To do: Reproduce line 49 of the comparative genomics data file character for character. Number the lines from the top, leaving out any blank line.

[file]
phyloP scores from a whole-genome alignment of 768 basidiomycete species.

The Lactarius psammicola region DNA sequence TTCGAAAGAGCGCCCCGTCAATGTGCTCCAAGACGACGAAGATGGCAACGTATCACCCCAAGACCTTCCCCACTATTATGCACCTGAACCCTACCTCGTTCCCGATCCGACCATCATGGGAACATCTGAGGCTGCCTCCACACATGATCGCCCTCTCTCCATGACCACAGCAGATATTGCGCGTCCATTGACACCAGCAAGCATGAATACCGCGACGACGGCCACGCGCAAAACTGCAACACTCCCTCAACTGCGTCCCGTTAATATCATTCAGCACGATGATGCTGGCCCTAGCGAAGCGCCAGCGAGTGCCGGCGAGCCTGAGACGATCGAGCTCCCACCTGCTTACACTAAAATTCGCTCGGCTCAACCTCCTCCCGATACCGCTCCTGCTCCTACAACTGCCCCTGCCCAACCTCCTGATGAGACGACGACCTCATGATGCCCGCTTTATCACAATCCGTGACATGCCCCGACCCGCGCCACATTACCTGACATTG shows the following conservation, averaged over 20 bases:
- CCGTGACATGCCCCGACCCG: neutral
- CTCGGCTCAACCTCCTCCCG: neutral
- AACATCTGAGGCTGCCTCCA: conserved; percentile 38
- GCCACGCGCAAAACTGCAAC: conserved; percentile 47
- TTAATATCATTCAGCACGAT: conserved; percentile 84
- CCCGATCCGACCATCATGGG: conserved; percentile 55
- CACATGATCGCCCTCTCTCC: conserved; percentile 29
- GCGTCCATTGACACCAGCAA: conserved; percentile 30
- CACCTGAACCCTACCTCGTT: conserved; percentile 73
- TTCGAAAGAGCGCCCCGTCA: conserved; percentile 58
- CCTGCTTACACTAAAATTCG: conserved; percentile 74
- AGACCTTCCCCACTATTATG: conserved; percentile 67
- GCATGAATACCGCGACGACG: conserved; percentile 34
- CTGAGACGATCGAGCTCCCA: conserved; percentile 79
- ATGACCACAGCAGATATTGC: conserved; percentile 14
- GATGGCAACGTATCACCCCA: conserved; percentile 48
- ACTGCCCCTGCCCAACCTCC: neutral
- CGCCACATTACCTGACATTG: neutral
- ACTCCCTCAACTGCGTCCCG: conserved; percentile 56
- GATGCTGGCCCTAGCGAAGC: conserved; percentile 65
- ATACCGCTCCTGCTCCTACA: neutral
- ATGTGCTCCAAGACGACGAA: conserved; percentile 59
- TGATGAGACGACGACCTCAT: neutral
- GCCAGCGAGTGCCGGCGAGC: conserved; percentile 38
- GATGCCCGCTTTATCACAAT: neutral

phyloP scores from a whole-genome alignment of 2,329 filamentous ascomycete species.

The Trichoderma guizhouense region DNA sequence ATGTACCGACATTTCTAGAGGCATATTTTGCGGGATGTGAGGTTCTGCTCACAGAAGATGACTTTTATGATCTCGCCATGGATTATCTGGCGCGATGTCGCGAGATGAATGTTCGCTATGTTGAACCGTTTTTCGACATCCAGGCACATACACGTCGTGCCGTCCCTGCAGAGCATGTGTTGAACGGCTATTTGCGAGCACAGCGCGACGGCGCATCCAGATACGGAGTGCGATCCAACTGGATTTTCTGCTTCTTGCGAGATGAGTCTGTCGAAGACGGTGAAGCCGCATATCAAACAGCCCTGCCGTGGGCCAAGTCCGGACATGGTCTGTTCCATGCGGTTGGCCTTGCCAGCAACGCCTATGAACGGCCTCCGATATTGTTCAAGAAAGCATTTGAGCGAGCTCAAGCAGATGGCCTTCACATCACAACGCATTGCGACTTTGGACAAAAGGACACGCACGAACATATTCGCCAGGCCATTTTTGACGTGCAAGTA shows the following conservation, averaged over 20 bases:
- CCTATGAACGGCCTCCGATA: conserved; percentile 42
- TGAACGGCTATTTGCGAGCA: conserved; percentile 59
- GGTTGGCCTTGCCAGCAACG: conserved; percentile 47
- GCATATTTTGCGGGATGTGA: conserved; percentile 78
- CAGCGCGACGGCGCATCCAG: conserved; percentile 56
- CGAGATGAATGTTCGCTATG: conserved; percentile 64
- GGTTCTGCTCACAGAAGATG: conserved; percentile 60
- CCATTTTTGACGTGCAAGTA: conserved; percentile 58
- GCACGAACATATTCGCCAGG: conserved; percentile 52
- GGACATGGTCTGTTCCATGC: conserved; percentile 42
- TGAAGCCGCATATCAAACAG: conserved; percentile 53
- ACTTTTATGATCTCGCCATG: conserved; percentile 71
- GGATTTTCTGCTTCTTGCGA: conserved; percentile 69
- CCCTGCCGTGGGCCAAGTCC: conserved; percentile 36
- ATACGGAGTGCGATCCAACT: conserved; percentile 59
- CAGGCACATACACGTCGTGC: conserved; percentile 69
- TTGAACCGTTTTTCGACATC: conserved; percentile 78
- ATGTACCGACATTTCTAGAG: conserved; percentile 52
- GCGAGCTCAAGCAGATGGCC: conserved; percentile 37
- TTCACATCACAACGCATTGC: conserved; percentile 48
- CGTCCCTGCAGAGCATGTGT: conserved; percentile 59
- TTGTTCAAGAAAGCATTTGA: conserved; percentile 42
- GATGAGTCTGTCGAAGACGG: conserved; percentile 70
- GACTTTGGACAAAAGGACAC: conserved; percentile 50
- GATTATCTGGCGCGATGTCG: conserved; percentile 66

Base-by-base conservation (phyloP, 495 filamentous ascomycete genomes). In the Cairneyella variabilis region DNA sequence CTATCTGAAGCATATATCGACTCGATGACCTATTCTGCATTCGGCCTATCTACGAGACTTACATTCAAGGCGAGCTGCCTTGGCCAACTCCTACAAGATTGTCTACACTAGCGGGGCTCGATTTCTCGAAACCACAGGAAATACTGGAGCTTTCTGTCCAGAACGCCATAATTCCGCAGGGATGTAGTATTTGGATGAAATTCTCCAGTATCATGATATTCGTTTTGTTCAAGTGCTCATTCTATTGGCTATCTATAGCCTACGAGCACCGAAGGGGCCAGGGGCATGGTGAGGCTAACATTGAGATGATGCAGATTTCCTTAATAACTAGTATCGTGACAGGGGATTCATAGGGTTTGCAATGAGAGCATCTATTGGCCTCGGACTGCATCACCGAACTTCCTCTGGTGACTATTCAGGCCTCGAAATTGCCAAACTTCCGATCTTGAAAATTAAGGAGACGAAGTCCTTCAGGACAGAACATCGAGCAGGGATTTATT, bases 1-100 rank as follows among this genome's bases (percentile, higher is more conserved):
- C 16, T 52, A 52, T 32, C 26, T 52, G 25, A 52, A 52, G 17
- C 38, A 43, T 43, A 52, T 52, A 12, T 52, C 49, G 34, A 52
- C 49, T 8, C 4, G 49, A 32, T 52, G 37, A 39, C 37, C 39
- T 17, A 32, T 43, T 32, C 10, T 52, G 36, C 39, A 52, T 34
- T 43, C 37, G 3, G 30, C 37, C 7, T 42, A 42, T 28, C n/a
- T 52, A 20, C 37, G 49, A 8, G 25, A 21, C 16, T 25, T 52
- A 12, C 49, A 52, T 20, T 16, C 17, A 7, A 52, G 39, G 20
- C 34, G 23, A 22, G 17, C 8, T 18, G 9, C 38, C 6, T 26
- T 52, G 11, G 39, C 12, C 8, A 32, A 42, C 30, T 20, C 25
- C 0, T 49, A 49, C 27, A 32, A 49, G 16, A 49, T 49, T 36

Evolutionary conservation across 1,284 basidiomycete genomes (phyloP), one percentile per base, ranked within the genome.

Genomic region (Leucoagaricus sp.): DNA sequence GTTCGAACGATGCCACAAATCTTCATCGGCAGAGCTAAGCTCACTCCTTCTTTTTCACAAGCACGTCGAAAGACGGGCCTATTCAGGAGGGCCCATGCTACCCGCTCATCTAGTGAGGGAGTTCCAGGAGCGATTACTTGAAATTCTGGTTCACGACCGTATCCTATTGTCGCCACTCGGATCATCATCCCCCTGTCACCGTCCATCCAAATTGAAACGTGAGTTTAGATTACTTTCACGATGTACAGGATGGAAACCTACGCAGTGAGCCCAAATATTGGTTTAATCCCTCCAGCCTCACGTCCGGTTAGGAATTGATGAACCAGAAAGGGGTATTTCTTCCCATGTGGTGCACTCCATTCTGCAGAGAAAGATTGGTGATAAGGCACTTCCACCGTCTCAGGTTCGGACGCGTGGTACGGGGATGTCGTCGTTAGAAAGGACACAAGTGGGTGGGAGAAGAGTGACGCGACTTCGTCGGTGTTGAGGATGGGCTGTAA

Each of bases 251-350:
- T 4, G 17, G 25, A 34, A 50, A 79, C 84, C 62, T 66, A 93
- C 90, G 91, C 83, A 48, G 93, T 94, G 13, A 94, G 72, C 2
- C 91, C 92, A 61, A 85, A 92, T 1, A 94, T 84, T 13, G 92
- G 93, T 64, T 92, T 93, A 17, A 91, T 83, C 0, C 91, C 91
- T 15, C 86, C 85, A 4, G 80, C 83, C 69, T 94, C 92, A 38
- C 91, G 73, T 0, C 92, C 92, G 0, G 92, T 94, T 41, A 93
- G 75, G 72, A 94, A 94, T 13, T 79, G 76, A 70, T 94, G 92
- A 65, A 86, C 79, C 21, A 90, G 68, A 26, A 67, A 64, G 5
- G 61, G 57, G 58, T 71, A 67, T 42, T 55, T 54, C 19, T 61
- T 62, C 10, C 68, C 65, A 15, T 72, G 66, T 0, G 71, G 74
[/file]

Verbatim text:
- TTCACATCACAACGCATTGC: conserved; percentile 48